Photo Credit: Jewish Press

Join us each week as we journey across the United States and gather words of Torah from rabbanim representing each of the fifty states. This week we are pleased to feature divrei Torah from RabbiMichoel Goldman of Honolulu, Hawaii.



The entire narrative of the drama between Yaakov and Esav, spanning these last few parshiyos, is not only perplexing, it is also deeply troubling.

Why did Yitzchak want to bless Eisav in the first place? Was he really so out of touch with who this man truly was? Where was his prophetic vision, even if he was blind? How could he have been fooled so easily?

Why does the tzaddik Yaakov need to lower himself so much to earn Eisav’s favor decades later, by sending him numerous gifts, and even bowing before him?

Most importantly, what does this episode have to do with us? For after all, as we know, the Torah’s tales are not merely historical accounts but lessons for life.

Seen through the lens of the inner dimension of Torah, an entirely new perspective emerges.

Eisav had tremendous potential to be a baal teshuva. His coarseness and brute character were the result of unharnessed and unrefined tremendous energy, which – had they been elevated and channeled correctly – could have even superseded Yaakov’s in holiness!

His attraction to worldly affairs, unlike his twin’s timid and docile nature – Yaakov spent fourteen years studying in yeshiva – contained the possibility for transforming the world itself, much like the benefit Zevulun brought to Yissachar.

It was this spark of untapped potential which Yitzchak hoped to ignite and fan into a full blown flame. The tzaddik, whose world is pure kedusha, craves the “superiority of light from (transformed) darkness” (Kohelet 2). “The level attained by a baal teshuva, even a tzaddik cannot reach!” (Talmud, Brochos 34)

Unfortunately, things didn’t quite work out that way. Eisav wasn’t ready for that transformation, and premature blessings – while still in his raw, rough state – would have only fueled that further. So, the process was delayed.

Now, Yaakov makes another attempt at transforming Eisav’s energy toward the G-dly.

Yaakov, like his father, hopes and assumes – and even prays – that Eisav is ready for fulfillment.

His deepest intention is to turn him around, win his heart, make peace and ultimately re-channel the intense energy his brother had toward a G-dly purpose.

Sadly, once again, he discovers that the time is not ripe. This will only happen when Moshiach comes, as the haftarah concludes “[Princes of Yisrael] will then ascend the Mount Tziyon, as saviors, to wreak judgement against the Mount of Eisav… [only] then will sovereignty be G-d’s” (Ovadia 1:21).

We are fortunate to be shluchim of the Lubavitcher Rebbe in Kauai, Hawaii, otherwise known as the Garden Island, the most lush and exquisite of the Hawaiian Islands.

We’re the westernmost Jewish community on the planet (!) thus always “wrapping it up” for Klal Yisroel by making the last kiddush or havdalla, lighting the last Menorah, etc.

We’re also the most geographically-isolated community, with 2,500 miles of ocean in most directions (other than the neighbor islands).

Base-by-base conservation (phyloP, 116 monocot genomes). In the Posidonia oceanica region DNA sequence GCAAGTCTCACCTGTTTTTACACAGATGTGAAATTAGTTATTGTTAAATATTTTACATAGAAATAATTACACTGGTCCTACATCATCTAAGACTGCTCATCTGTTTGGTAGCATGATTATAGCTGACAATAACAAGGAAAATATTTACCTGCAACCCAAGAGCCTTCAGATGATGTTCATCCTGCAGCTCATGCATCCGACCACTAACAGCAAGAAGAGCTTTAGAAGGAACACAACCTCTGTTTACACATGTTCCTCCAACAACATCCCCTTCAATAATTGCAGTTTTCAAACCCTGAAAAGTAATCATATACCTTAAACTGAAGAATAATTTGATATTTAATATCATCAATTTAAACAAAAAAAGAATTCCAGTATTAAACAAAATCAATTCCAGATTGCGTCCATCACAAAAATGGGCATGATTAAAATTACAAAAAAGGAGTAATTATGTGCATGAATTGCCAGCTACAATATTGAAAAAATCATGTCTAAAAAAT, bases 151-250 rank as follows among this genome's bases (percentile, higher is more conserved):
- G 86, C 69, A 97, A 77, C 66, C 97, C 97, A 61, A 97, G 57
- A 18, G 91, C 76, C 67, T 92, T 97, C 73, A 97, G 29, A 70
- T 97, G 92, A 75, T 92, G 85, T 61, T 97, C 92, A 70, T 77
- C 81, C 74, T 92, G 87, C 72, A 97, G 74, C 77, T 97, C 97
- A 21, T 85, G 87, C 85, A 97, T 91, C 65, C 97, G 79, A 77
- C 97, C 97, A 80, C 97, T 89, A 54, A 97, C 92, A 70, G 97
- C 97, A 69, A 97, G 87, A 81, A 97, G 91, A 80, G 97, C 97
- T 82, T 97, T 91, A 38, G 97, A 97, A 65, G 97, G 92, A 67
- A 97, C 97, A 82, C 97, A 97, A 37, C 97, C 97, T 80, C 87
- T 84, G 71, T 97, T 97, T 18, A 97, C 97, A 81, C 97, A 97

Our work is mostly with the local community, although we try cater to tourists and visitors as well. There are an estimated 1,000 Jews (men, women, children) living here. We’re the only frum family (with others on the way, b’ezras Hashem).

I can fill many columns with fascinating stories of people’s journeys to Torah and mitzvos and incredible hashgacha pratis incidents we’ve seen, as the variety of souls make their way back to their long-lost roots. We have been privileged to meet some truly admirable and inspiring Jew and non-Jews.

It’s not uncommon for us to have someone at our Shabbos table who hasn’t been at one for 30 or 40 years, or ever. There are many Yidden into New Age spirituality, or even into other faiths, but sooner or later, their neshama will be ignited, and they’ll return home.

The story of this parsha is the story of our lives.

While it’s certainly far more tempting to sit in yeshiva or kollel, or live in a frum environment, we are all charged with the life-saving mission of bringing the latent potential of the Eisavs back to kedusha, of uncovering the G-dly sparks, even those buried in the most worldly affairs or coarse, unrefined people. It may take years or even decades for this process to unfold, but we must do our part. Every one of us in his/her job in this world, within whatever worldly environment we interact.

And if Yaakov himself personally engaged in this form of kiruv, going to tremendous lengths to win his brother’s favor, so ought we.

But first we must recognize that the power of the neshamos of those we are hoping to rekindle may be of even greater potential than our own.

You can see some of our work at


State Capital: Honolulu

State Nickname: The Aloha State

State Motto: The life of the land is perpetuated in righteousness

State Flower: Hibiscus

State Bird: Nene (Hawaiian Goose)

First Shul: Temple Emanu-El dates back to 1938 when 35 Jewish families on Oahu formed the Honolulu Jewish Community. In 1939, in cooperation with the Jewish Welfare Board, a small chapel on Young Street was leased and converted into a Jewish Community Center (JCC), which also served as Honolulu’s first permanent synagogue.